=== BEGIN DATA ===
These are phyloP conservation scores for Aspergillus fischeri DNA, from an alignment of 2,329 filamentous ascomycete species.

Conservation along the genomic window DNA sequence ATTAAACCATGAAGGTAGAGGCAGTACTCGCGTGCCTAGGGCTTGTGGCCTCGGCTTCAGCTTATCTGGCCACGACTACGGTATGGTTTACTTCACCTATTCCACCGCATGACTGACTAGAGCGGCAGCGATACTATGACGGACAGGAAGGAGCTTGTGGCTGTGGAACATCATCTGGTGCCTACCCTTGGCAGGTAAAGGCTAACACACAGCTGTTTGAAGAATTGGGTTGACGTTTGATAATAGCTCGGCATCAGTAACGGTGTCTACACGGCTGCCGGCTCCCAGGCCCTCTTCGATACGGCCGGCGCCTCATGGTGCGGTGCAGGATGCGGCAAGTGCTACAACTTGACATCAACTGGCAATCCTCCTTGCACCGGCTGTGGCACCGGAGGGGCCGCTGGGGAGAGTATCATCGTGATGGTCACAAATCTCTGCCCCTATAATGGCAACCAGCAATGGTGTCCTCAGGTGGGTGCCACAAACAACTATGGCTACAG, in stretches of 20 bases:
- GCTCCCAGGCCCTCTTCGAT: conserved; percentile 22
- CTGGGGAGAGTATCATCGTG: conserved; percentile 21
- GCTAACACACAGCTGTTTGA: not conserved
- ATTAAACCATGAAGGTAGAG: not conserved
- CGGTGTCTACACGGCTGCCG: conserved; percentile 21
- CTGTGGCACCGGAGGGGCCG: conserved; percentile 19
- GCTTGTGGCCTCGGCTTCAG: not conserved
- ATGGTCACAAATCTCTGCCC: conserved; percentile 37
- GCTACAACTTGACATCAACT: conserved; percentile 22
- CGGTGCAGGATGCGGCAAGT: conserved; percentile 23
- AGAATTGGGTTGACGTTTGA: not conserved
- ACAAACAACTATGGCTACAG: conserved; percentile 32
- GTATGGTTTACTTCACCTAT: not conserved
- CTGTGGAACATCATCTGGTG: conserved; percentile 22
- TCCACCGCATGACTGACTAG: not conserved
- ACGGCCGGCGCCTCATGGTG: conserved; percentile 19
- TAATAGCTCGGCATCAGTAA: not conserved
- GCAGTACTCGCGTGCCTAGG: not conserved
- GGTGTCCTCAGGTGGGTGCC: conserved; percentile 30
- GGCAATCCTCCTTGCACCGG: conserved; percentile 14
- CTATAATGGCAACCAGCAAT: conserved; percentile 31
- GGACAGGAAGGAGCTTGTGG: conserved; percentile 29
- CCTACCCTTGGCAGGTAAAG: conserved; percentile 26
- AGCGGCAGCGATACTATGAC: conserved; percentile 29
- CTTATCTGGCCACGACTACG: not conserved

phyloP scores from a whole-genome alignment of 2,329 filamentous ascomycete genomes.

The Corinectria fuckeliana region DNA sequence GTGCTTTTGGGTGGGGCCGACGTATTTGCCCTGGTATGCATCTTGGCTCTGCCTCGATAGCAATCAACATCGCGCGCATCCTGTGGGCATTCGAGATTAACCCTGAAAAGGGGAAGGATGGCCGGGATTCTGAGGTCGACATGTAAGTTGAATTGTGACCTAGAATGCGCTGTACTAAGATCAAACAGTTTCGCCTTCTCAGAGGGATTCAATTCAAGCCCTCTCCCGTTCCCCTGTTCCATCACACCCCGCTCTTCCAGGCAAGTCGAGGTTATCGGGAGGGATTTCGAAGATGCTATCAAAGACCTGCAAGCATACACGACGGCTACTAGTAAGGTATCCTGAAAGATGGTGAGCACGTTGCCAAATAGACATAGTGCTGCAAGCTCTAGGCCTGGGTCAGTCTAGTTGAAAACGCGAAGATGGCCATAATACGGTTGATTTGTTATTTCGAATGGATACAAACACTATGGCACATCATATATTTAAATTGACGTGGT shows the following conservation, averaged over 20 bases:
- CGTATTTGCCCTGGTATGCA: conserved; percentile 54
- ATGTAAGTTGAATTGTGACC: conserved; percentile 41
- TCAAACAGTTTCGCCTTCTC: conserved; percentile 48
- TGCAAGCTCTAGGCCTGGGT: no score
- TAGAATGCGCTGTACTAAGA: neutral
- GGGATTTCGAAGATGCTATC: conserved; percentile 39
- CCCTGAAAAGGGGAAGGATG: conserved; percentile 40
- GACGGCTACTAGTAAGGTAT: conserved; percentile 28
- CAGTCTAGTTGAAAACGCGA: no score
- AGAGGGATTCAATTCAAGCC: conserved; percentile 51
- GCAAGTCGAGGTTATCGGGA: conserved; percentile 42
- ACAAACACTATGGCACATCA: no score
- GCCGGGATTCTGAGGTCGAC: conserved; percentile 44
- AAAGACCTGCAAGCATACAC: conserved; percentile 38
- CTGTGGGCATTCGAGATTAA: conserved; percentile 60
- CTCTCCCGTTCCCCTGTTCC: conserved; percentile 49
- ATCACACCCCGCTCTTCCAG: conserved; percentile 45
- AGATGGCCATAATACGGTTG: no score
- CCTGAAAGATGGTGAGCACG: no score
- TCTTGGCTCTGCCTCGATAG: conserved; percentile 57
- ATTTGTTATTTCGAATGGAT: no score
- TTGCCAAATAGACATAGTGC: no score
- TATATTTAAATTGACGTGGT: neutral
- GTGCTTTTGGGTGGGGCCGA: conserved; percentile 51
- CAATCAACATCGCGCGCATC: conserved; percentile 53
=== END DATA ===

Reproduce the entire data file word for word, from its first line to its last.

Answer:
These are phyloP conservation scores for Aspergillus fischeri DNA, from an alignment of 2,329 filamentous ascomycete species.

Conservation along the genomic window DNA sequence ATTAAACCATGAAGGTAGAGGCAGTACTCGCGTGCCTAGGGCTTGTGGCCTCGGCTTCAGCTTATCTGGCCACGACTACGGTATGGTTTACTTCACCTATTCCACCGCATGACTGACTAGAGCGGCAGCGATACTATGACGGACAGGAAGGAGCTTGTGGCTGTGGAACATCATCTGGTGCCTACCCTTGGCAGGTAAAGGCTAACACACAGCTGTTTGAAGAATTGGGTTGACGTTTGATAATAGCTCGGCATCAGTAACGGTGTCTACACGGCTGCCGGCTCCCAGGCCCTCTTCGATACGGCCGGCGCCTCATGGTGCGGTGCAGGATGCGGCAAGTGCTACAACTTGACATCAACTGGCAATCCTCCTTGCACCGGCTGTGGCACCGGAGGGGCCGCTGGGGAGAGTATCATCGTGATGGTCACAAATCTCTGCCCCTATAATGGCAACCAGCAATGGTGTCCTCAGGTGGGTGCCACAAACAACTATGGCTACAG, in stretches of 20 bases:
- GCTCCCAGGCCCTCTTCGAT: conserved; percentile 22
- CTGGGGAGAGTATCATCGTG: conserved; percentile 21
- GCTAACACACAGCTGTTTGA: not conserved
- ATTAAACCATGAAGGTAGAG: not conserved
- CGGTGTCTACACGGCTGCCG: conserved; percentile 21
- CTGTGGCACCGGAGGGGCCG: conserved; percentile 19
- GCTTGTGGCCTCGGCTTCAG: not conserved
- ATGGTCACAAATCTCTGCCC: conserved; percentile 37
- GCTACAACTTGACATCAACT: conserved; percentile 22
- CGGTGCAGGATGCGGCAAGT: conserved; percentile 23
- AGAATTGGGTTGACGTTTGA: not conserved
- ACAAACAACTATGGCTACAG: conserved; percentile 32
- GTATGGTTTACTTCACCTAT: not conserved
- CTGTGGAACATCATCTGGTG: conserved; percentile 22
- TCCACCGCATGACTGACTAG: not conserved
- ACGGCCGGCGCCTCATGGTG: conserved; percentile 19
- TAATAGCTCGGCATCAGTAA: not conserved
- GCAGTACTCGCGTGCCTAGG: not conserved
- GGTGTCCTCAGGTGGGTGCC: conserved; percentile 30
- GGCAATCCTCCTTGCACCGG: conserved; percentile 14
- CTATAATGGCAACCAGCAAT: conserved; percentile 31
- GGACAGGAAGGAGCTTGTGG: conserved; percentile 29
- CCTACCCTTGGCAGGTAAAG: conserved; percentile 26
- AGCGGCAGCGATACTATGAC: conserved; percentile 29
- CTTATCTGGCCACGACTACG: not conserved

phyloP scores from a whole-genome alignment of 2,329 filamentous ascomycete genomes.

The Corinectria fuckeliana region DNA sequence GTGCTTTTGGGTGGGGCCGACGTATTTGCCCTGGTATGCATCTTGGCTCTGCCTCGATAGCAATCAACATCGCGCGCATCCTGTGGGCATTCGAGATTAACCCTGAAAAGGGGAAGGATGGCCGGGATTCTGAGGTCGACATGTAAGTTGAATTGTGACCTAGAATGCGCTGTACTAAGATCAAACAGTTTCGCCTTCTCAGAGGGATTCAATTCAAGCCCTCTCCCGTTCCCCTGTTCCATCACACCCCGCTCTTCCAGGCAAGTCGAGGTTATCGGGAGGGATTTCGAAGATGCTATCAAAGACCTGCAAGCATACACGACGGCTACTAGTAAGGTATCCTGAAAGATGGTGAGCACGTTGCCAAATAGACATAGTGCTGCAAGCTCTAGGCCTGGGTCAGTCTAGTTGAAAACGCGAAGATGGCCATAATACGGTTGATTTGTTATTTCGAATGGATACAAACACTATGGCACATCATATATTTAAATTGACGTGGT shows the following conservation, averaged over 20 bases:
- CGTATTTGCCCTGGTATGCA: conserved; percentile 54
- ATGTAAGTTGAATTGTGACC: conserved; percentile 41
- TCAAACAGTTTCGCCTTCTC: conserved; percentile 48
- TGCAAGCTCTAGGCCTGGGT: no score
- TAGAATGCGCTGTACTAAGA: neutral
- GGGATTTCGAAGATGCTATC: conserved; percentile 39
- CCCTGAAAAGGGGAAGGATG: conserved; percentile 40
- GACGGCTACTAGTAAGGTAT: conserved; percentile 28
- CAGTCTAGTTGAAAACGCGA: no score
- AGAGGGATTCAATTCAAGCC: conserved; percentile 51
- GCAAGTCGAGGTTATCGGGA: conserved; percentile 42
- ACAAACACTATGGCACATCA: no score
- GCCGGGATTCTGAGGTCGAC: conserved; percentile 44
- AAAGACCTGCAAGCATACAC: conserved; percentile 38
- CTGTGGGCATTCGAGATTAA: conserved; percentile 60
- CTCTCCCGTTCCCCTGTTCC: conserved; percentile 49
- ATCACACCCCGCTCTTCCAG: conserved; percentile 45
- AGATGGCCATAATACGGTTG: no score
- CCTGAAAGATGGTGAGCACG: no score
- TCTTGGCTCTGCCTCGATAG: conserved; percentile 57
- ATTTGTTATTTCGAATGGAT: no score
- TTGCCAAATAGACATAGTGC: no score
- TATATTTAAATTGACGTGGT: neutral
- GTGCTTTTGGGTGGGGCCGA: conserved; percentile 51
- CAATCAACATCGCGCGCATC: conserved; percentile 53